“The Fort” was the accelerator by Fortify Ventures, in Washington DC, that provided the backdrop for Startupland, the documentary series. The accelerator model that is prevalent today started in Mountainview California, with Y-Combinator, in 2005. An accelerator is deliberately intended to provide an intensely focused experience to test a startup idea, build and launch it in the shortest possible period of time. The model is not for everyone and success is not guaranteed.
Accelerator vs Incubator
In the startup world, you would have heard of the terms accelerator and incubator. Depending on who you talk to, understanding of the terms will differ. You’ll even find the terms being used interchangeably. There is quite a bit of difference on what each believes is the most important deliverable. To say the least, defining these things ends up being a lively discussion. An accelerator will provide office space. An incubator may or may not. And no … even though it may look like it, you don’t have to have a Mac to join an accelerator programme!
An incubator is a place where a new business can go to learn about how to succeed. It is a place where a business owner can find mentorship, domain knowledge and basically, help. An accelerator is essentially an incubator that has a deadline attached to it.
Speed is a key principle in an accelerator. The startup needs to build a team fast, fail fast, grow fast, pivot (change direction) fast and ultimately reach the point of being self-sustaining in as short a time possible. Some will argue that the sense of urgency is manufactured and unnecessary. Rather than be contentious, I’ll say again that the accelerator model is not for everyone.
For the period that one is in an accelerator, however, you are given access to mentorship, funding, expertise and resources that you most likely would not have access to otherwise. The time limit forces one to use those resources because they will not be available indefinitely.
Incubators, accelerators, hubs and science parks
This list is rather crude but I want to illustrate that there are lots of different kinds of these initiatives, in very different places, aimed at different types of startups and with very different aims.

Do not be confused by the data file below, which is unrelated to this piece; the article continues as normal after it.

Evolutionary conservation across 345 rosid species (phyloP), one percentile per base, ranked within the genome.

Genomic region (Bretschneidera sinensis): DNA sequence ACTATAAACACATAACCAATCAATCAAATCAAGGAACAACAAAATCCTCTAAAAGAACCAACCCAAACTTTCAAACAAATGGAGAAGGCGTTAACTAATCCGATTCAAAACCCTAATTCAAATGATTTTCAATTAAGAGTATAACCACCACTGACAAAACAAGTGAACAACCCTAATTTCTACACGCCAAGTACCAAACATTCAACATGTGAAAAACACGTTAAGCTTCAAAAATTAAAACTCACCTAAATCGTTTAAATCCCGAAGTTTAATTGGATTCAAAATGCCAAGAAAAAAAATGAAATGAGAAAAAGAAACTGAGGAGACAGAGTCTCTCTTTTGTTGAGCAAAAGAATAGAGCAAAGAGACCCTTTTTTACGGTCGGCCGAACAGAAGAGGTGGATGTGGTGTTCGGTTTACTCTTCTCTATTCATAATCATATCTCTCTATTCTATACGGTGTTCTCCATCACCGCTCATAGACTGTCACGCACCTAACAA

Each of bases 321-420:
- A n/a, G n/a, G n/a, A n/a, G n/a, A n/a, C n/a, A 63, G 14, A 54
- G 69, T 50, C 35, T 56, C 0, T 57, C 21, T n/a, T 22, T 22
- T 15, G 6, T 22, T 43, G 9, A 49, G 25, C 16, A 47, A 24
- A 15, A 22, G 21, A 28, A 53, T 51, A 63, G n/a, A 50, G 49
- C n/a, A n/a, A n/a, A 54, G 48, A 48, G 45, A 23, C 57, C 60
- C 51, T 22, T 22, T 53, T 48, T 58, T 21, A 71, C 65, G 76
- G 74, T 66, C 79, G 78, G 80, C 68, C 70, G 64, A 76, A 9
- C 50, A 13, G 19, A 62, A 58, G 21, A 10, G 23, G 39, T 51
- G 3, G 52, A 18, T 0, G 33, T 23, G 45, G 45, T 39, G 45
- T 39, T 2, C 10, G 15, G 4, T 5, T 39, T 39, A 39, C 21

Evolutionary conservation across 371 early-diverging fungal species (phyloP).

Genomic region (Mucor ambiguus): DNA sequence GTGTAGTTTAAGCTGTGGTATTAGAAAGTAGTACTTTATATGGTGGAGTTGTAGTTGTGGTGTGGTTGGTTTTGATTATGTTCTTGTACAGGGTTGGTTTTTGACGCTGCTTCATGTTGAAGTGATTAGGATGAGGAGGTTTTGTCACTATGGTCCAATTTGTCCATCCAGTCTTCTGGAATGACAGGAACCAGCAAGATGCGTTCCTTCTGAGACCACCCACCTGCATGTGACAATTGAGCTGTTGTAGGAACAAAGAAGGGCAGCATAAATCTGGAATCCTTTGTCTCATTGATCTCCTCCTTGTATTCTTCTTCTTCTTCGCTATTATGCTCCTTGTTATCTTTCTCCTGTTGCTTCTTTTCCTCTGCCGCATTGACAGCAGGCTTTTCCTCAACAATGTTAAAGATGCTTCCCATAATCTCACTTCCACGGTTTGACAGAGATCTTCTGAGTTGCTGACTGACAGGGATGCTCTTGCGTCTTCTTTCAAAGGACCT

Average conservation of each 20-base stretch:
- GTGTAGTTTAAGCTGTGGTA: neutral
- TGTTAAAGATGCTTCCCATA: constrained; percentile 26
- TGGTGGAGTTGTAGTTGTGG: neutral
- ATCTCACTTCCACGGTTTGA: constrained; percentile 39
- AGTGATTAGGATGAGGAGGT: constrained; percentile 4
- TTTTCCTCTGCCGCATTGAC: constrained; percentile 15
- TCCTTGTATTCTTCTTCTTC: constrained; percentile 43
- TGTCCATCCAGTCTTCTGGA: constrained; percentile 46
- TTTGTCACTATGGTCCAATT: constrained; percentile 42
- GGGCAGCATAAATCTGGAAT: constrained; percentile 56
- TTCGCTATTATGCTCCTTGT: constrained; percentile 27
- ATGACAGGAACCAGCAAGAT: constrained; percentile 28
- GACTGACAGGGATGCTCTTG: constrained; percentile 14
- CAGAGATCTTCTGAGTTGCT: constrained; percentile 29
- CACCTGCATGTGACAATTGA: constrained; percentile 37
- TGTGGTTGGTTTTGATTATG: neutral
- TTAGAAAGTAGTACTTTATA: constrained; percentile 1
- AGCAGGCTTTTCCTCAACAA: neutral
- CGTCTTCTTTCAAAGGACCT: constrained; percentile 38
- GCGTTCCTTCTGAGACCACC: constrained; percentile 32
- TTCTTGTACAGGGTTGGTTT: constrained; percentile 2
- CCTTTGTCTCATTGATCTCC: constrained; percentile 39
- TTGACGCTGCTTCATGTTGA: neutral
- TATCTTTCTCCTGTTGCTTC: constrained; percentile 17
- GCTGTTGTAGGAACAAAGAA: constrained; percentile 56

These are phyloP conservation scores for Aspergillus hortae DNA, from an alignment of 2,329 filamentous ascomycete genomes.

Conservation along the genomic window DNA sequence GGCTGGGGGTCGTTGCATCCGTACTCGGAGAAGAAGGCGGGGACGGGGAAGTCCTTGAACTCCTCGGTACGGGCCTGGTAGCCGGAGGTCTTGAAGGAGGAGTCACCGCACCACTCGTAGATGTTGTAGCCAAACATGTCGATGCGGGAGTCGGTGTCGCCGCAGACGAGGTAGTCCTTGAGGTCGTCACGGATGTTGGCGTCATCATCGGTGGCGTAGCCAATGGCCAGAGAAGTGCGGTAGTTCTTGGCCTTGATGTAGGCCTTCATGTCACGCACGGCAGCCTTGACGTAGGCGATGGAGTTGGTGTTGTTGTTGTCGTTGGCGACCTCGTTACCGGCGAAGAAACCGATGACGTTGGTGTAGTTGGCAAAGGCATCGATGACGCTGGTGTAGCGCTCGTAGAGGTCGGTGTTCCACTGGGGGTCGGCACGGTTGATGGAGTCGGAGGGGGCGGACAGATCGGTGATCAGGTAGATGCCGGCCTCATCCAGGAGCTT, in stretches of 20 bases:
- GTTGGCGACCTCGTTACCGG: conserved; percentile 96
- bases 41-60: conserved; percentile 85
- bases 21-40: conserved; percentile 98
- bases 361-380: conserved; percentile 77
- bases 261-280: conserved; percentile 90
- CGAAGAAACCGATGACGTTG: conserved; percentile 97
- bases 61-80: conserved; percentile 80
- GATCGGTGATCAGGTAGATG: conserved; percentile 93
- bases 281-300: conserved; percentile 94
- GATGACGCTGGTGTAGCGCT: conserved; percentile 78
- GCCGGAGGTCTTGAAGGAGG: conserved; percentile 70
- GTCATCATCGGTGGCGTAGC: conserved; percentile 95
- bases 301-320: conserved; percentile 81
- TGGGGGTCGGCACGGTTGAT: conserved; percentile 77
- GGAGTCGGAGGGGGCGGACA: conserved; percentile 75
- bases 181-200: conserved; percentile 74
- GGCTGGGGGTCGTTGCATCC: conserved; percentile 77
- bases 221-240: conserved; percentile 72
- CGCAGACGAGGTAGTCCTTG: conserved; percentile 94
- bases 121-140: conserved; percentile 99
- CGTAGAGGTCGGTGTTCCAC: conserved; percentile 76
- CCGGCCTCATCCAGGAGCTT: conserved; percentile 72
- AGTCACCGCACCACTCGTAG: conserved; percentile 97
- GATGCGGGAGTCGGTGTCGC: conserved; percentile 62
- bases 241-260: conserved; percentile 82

The Startupland Accelerator Defined
… an accelerator is a short-term, mentor-driven programme. Most programmes are in the three to four month range and the goal is to provide an entrepreneur-friendly environment.
— Mike Bott, The Brandery
As defined in the Startupland episode, a true accelerator provides:
- Investment capital
- Physical work/office space
- A limit on the time on the programme
- No controlling interest requirement on the startup company and a founder friendly setting
Startups go through a competitive application process to get access to an accelerator programme. Acceptance to the programme does not guarantee the success of the idea or business. However, many will say that the skills learned are invaluable to apply to make their next venture a success.
What about Africa?
It’s worth noting that in the strict, Startupland usage of the word, Africa has very few accelerators. I do not see this as a bad thing. It is perhaps not quite the time to be so focused when there are challenges around simply starting a business in the first place. What we do have in the technology space is open spaces for people to learn the technology and meet the kinds of people to build a technology startup with. The number of such spaces is steadily growing. AfriLabs is an initiative that was born out of a need to provide best practice knowledge sharing across the various “hubs” on the continent. There is a power-of-numbers effect that comes by being part of the network.
If you are reading this from Zambia and some of the ideas here resonate, I highly recommend that you check out BongoHive and Startup Junction. Connecting with them will help you learn about the incredible things that are happening in Zambia’s startup space. It will be worth your while.